How Low-Income Renters Buy Homes. Housing Assistance Supply
Although most low-income households seem incapable of meeting conventional mortgage lender requirements, some do succeed in purchasing homes. This note describes how 250 low-income renters in the Housing Assistance Supply Experiment (HASE) became homeowners despite limited income or assets or a poor credit history. Their purchases were made in two midwestern housing markets, St. Joseph County, Indiana, and Brown County, Wisconsin.
The households received no assistance from HASE other than allowance payments; they became homeowners through their resourceful use of financing alternatives. Most of the buyers obtained loans that imposed less stringent credit conditions than conventional mortgages, such as government-insured mortgages, consumer loans, and land contracts. Government-insured mortgages clearly benefited the buyer because of the small down payment required and because of the Federal Housing Administration's favorable treatment of allowance income. Consumer loans used to purchase mobile homes or low-valued houses were less attractive to the buyer because of their relatively high interest rates and short loan terms. The costs and benefits of land contracts are more difficult to decipher, since individual transactions differ considerably.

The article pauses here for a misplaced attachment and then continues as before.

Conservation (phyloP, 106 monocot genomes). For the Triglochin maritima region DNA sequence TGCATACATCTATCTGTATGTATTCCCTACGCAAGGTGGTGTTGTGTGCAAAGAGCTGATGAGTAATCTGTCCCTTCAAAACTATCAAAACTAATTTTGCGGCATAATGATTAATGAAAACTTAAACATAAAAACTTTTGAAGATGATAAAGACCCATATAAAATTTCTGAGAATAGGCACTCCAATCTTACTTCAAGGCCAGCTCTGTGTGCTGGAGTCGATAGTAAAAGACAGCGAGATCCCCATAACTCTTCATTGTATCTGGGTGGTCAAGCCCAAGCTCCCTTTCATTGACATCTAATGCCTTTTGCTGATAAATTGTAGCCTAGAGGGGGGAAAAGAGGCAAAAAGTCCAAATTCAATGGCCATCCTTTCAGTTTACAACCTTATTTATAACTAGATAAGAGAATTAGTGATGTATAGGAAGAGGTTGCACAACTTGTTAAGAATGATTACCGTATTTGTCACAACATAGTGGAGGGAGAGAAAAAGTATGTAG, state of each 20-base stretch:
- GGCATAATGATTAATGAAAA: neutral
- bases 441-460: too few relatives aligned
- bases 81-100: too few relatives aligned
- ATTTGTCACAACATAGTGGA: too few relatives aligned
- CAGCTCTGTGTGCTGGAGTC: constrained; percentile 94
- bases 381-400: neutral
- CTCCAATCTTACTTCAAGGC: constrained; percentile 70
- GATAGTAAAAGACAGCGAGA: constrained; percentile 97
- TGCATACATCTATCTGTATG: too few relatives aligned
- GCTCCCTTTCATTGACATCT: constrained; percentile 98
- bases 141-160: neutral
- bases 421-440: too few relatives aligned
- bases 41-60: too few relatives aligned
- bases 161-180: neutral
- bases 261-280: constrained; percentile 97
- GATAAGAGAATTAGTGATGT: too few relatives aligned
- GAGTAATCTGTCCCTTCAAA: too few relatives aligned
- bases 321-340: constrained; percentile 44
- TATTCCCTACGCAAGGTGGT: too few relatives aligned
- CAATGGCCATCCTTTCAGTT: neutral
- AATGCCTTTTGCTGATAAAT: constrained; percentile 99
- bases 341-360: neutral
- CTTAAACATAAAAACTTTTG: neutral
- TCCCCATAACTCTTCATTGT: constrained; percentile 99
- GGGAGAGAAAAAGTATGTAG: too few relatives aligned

This report is part of the collection of scanned historical documents available to the public.